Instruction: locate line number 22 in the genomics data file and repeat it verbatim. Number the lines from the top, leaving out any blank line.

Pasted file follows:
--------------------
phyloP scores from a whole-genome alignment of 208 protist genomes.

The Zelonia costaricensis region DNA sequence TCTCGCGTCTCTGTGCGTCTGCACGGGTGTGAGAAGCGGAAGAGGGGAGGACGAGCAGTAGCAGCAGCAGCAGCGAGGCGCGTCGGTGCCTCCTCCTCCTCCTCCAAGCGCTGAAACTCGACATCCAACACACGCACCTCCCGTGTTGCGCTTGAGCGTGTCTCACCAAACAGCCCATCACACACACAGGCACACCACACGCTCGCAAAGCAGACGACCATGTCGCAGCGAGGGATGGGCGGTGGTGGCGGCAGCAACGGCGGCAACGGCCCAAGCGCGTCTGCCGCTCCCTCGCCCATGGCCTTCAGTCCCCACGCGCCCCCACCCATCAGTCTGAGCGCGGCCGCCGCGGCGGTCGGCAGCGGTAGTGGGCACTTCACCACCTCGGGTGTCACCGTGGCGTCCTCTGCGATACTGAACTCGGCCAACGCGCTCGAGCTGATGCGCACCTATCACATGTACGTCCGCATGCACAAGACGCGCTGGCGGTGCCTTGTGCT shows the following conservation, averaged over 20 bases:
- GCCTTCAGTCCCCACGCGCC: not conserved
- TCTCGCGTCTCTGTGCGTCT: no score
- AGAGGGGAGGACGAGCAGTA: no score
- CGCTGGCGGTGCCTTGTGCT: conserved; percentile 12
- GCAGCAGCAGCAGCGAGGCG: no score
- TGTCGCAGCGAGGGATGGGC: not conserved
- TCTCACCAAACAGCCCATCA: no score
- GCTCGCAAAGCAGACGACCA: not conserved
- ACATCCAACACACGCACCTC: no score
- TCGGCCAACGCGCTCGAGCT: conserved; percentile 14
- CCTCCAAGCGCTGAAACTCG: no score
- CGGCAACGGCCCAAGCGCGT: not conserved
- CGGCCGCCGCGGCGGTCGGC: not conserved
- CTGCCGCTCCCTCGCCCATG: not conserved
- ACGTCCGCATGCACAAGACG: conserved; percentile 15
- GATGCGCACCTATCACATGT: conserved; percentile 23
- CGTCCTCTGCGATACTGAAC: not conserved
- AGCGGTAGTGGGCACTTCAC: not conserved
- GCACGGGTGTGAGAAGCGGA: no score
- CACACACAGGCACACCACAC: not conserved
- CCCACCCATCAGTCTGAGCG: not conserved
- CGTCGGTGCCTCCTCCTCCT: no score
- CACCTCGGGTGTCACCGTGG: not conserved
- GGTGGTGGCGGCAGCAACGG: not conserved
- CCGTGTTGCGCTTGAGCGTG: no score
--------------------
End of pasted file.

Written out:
- CACACACAGGCACACCACAC: not conserved